Rain and not GST affected the sale of sweets during Bijoya Dashami celebrations when Bengalis visit each other and savour sweets, some leading confectioners of the city have claimed.
Rain and not GST affected the sale of sweets during Bijoya Dashami celebrations when Bengalis visit each other and savour sweets, some leading confectioners of the city have claimed. Partha Mullick of leading sweetmeat shop ‘Balaram Mullick and Radharaman Mullick’ said, “GST would not have affected the sale of sweets on the occasion of Bijoya Dashami. But rain was the spoilsport on all important festivals of Bengal – from Raksha Bandhan to Bijoya Dashami this year.” “The sale was hit due to rain this puja as some of the customers could not come to our outlets when it rained,” he said.
Sudip Nandy of ‘Girish Chandra Dey and Nakur Chandra Nandy’ said that despite the rise in the price of sweets due to GST, customers are ready to pay more for quality sweets. “But the intermittent rain somehow hindered the flow of customers since Saturday, the day of Bijoya Dashami,” he said. The old sweetmeat shop is famous for its wide range of ‘Sandesh’ preparations, a favourite dessert of Bengalis. However, both the shops refused to divulge details about their sales.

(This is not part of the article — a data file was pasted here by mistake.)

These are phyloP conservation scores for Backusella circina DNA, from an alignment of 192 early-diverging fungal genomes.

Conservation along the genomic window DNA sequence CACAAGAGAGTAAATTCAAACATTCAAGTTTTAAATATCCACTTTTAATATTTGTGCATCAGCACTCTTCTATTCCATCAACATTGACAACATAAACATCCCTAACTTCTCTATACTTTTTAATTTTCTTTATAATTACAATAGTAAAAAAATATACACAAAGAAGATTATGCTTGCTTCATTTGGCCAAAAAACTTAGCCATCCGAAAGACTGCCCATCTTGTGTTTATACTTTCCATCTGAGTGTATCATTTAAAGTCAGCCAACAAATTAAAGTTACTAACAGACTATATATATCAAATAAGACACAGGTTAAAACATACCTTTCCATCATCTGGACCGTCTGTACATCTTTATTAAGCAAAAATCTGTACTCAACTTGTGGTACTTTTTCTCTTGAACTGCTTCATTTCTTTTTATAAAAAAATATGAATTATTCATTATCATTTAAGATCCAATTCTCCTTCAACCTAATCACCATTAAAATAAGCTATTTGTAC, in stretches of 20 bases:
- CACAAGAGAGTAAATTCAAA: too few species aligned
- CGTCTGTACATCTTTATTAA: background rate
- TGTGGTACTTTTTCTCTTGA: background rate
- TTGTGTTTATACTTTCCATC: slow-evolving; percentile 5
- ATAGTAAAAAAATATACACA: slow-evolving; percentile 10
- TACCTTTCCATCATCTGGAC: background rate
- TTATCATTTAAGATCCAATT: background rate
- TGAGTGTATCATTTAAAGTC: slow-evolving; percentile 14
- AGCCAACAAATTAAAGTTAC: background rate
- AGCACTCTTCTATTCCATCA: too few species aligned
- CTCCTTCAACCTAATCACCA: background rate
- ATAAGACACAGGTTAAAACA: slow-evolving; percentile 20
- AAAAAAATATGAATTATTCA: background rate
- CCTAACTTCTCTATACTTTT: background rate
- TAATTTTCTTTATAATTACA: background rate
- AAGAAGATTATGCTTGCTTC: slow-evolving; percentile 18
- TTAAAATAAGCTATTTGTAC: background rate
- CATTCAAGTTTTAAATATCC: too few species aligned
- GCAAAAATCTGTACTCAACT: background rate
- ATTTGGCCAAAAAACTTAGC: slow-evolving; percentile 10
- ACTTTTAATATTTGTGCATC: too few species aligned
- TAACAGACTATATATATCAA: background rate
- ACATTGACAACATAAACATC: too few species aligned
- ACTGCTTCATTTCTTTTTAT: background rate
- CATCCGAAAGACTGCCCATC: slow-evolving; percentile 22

While confirming that the sale of sweets on Bijoya Dashami was mostly affected due to rain, a spokesman of ‘Paschim Banga Mistanno Byabsayee Samity’, an organisation of sweetmeat shops in West Bengal, however said, “We will launch a bigger movement against GST on sweets after the ongoing festive season.” Since July 1 this year, sweetmeat shops in Bengal had to bear 5 per cent tax on popular sweets like Rosogolla, Sandesh, Jal Bhara, Pantua, Rabri. Some sweets, with Kesar (saffron) and silver coating, fell in the category of 18 per cent GST.